Here’s what the experts predict for the future of Australia’s economy

Oct 03, 2020
Experts turn to their crystal balls to see what in store for the coming year. Source: Getty.

The words “unprecedented times” have been tossed around more in the past year than ever before – and for good reason. Enduring a global pandemic that triggers both a health and economic crisis is far from the norm, meaning,  more often than not, not even the experts are confident on what’s going to happen next.

But, with infection rates in Australia slowing down since the second wave in Victoria peaked in August and businesses slowly starting to open their doors to the public again, financial experts can now make some educated predictions about where the economy could be heading.

Cash rate

Comparison website Finder conducted a cash rate survey and asked 40 experts and economists for their opinions on the cash rate moves and other issues related to the state of the Australian economy. The survey found that 15 per cent predicted that the already record-low cash rate of 0.25 per cent will drop to 0.10 per cent this coming Tuesday when the budget is due to be released.

Meanwhile, an additional quarter of the experts predicted a similar cut in the next two months while just over half expected it to hold off until next year. Insights manager at Finder Graham Cooke said that a cut to the cash rate would be more symbolic than practical.

The cash rate has dropped by 125 basis points over the last year and a half – a further fall of 15 is unlikely to make much of a difference beyond showing that the RBA is taking action,” he said “Economists will be keeping a closer eye on community transmission of Covid-19 and the reopening of domestic borders than they will on the cash rate.”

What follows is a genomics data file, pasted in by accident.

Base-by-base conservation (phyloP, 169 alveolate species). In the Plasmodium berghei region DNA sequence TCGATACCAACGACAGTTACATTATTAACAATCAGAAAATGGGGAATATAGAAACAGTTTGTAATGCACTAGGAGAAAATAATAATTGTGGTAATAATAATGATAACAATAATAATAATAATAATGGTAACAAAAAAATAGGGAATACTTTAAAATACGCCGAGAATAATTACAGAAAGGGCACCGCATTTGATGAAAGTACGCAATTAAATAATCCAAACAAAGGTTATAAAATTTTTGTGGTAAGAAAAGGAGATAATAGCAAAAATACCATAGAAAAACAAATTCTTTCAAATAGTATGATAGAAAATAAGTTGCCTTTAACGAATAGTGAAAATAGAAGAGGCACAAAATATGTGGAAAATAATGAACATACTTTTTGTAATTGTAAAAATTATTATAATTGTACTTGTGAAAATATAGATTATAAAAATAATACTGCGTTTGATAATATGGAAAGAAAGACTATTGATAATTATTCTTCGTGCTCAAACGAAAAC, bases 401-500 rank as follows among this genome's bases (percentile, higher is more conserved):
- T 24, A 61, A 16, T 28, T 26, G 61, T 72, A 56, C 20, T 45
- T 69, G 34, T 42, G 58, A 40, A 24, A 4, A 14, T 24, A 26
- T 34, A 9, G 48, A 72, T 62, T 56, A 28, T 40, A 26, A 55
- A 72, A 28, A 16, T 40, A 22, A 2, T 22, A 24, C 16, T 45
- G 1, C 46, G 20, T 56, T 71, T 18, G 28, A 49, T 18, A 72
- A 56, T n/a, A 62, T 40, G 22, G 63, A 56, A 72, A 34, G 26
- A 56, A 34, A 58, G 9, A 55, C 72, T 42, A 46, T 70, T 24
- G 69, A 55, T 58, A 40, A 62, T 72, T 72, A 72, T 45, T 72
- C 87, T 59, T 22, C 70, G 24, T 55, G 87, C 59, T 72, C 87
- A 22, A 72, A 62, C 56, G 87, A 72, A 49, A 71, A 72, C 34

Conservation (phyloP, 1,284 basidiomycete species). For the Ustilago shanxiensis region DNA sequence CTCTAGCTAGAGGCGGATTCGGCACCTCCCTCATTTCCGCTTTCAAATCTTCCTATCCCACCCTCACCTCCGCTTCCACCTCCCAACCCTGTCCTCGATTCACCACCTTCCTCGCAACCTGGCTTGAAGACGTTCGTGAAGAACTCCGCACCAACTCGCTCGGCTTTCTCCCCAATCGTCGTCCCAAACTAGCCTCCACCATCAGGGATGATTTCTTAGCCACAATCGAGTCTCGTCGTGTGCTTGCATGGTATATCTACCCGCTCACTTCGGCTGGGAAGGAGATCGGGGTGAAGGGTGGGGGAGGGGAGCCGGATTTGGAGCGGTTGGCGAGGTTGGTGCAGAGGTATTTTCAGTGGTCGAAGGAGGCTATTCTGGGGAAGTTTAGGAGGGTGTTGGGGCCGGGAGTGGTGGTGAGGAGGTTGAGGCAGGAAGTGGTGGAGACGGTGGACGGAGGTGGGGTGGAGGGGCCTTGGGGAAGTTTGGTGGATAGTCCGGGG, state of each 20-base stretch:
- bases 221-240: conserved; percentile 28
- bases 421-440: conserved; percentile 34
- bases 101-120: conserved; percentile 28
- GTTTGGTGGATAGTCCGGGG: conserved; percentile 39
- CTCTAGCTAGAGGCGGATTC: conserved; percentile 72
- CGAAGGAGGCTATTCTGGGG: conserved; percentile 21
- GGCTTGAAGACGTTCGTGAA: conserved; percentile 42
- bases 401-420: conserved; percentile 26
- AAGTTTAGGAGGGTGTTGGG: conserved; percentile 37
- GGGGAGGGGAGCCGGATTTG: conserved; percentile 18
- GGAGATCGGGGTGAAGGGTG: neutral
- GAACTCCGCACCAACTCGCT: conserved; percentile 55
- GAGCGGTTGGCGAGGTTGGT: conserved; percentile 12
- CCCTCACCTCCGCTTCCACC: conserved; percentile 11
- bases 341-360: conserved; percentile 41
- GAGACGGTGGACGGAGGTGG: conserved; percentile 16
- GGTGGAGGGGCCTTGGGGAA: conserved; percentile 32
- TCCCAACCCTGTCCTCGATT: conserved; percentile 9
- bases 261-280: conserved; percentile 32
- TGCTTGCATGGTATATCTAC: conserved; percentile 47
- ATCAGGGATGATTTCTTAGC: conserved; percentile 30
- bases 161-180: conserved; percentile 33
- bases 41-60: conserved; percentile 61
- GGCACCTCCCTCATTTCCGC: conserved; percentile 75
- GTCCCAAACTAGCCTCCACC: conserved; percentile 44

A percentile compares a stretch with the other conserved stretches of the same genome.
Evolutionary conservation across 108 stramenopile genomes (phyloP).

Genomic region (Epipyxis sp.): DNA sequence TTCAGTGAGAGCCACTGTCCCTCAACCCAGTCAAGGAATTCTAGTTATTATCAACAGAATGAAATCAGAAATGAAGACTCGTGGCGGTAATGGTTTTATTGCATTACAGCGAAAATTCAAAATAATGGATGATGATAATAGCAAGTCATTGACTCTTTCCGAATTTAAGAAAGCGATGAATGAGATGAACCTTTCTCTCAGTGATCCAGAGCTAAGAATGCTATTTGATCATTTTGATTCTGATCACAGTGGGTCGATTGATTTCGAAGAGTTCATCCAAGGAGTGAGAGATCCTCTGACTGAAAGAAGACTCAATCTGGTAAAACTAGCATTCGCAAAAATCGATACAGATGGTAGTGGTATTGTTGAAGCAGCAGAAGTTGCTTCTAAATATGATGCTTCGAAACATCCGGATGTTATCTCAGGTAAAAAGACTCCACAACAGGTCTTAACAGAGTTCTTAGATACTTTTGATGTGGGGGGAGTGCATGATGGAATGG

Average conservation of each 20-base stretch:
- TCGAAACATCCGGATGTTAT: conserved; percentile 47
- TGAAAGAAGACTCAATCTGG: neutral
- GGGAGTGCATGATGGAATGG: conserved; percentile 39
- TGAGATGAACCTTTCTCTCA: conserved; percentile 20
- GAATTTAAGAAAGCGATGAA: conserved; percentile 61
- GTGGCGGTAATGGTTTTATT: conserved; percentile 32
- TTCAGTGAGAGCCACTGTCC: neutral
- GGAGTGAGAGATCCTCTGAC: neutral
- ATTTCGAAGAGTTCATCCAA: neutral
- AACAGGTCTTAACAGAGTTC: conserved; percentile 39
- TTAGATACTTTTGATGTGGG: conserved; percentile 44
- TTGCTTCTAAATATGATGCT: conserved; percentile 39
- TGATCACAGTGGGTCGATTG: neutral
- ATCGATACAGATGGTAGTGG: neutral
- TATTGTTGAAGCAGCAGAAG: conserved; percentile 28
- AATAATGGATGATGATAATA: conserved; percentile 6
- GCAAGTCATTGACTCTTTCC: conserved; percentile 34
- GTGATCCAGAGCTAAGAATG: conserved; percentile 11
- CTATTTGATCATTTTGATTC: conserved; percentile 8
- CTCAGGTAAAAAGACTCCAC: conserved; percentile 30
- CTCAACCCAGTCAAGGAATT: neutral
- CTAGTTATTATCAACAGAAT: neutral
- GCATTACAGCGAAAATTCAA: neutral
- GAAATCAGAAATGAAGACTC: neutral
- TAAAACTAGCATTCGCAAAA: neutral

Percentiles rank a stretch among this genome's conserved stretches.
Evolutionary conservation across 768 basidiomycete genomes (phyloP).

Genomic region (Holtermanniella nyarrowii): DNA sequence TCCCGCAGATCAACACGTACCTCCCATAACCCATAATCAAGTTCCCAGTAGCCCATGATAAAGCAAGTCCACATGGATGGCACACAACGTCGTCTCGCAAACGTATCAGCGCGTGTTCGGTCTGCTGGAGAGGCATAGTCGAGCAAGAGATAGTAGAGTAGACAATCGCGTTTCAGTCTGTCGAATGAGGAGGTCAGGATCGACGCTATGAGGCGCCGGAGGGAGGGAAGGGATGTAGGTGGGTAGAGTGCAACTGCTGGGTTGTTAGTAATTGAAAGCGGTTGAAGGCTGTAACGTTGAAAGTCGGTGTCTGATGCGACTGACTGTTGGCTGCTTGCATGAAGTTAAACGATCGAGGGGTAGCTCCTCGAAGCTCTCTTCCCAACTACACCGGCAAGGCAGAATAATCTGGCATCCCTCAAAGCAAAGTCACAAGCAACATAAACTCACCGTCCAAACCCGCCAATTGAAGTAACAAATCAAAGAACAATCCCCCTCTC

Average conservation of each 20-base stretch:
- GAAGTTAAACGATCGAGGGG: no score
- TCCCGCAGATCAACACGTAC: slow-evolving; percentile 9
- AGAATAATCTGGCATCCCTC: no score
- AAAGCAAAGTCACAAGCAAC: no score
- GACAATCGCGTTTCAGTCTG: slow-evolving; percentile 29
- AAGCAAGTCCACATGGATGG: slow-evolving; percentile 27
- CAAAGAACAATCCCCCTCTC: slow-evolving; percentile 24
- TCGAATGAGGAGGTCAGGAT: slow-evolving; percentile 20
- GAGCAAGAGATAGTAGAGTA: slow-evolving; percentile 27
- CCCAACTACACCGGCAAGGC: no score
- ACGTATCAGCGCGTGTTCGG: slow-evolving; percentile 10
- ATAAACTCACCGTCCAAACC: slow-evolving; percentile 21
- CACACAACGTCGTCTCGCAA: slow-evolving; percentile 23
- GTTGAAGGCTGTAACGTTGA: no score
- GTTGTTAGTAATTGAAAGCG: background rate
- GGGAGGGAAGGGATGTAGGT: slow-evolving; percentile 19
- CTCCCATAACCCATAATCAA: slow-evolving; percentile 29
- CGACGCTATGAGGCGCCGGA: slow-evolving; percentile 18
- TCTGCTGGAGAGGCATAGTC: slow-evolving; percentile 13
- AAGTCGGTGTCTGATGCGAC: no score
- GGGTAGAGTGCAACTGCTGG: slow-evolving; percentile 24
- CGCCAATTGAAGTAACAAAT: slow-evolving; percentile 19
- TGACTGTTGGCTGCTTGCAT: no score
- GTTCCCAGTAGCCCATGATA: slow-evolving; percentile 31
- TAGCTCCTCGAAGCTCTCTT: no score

Super guarantee increase

Opinions on the future of the super guarantee increase were split right down the middle. More than half (59 per cent) thought the compulsory 0.5 per cent increase to 10 per cent should not go ahead next year as planned, arguing that it would stunt wage growth and increase fees which would outstrip returns for low wage earners.

Saul Eslake an economist at Corinna Economic Advisory also included the issue of the gender super gap which, according to a report from 2018, shows women retiring with 47 per cent less super than men on average.

An increase in the [superannuation guarantee contribution] rate will not do anything to solve one of the major weaknesses…that it does not deliver adequate retirement incomes for a significant proportion of women,” he said. “How does making men contribute more solve that problem?”

On the other hand however, those in favour of the scheduled increase argued it would actually boost stunted wages, allow people to start rebuilding what they withdrew during the pandemic and give the savings system a much-needed boost. The experts were partially referring to the $33.5 billion worth of withdrawals made from the early superannuation release scheme according to the Australian Prudential Regulation Authority.

Borders and the market

Domestic borders are largely expected to be fully reopen before Christmas according to 89 per cent of the experts, while a Trans-Tasman travel bubble was announced on Friday. These predictions are already becoming a reality with Queensland’s roadmap showing plans to open borders to all of NSW in November after what would have been three months of closure as well as travel opening up between some states and New Zealand.

Despite the optimism regarding the resumption of travel, more than half (52 per cent) of the experts believed a stock market correction was in store before the year ends.

Nicholas Frappell of ABC Bullion said that it was mostly driven by a fear of a second wave of Covid-19. “The degree of market volatility and the likelihood of risk aversion arising from a second round of coronavirus makes [a market correction] a plausible outcome,” he said.

IMPORTANT LEGAL INFO This article is of a general nature and FYI only, because it doesn’t take into account your financial or legal situation, objectives or needs. That means it’s not financial product or legal advice and shouldn’t be relied upon as if it is. Before making a financial or legal decision, you should work out if the info is appropriate for your situation and get independent, licensed financial services or legal advice.

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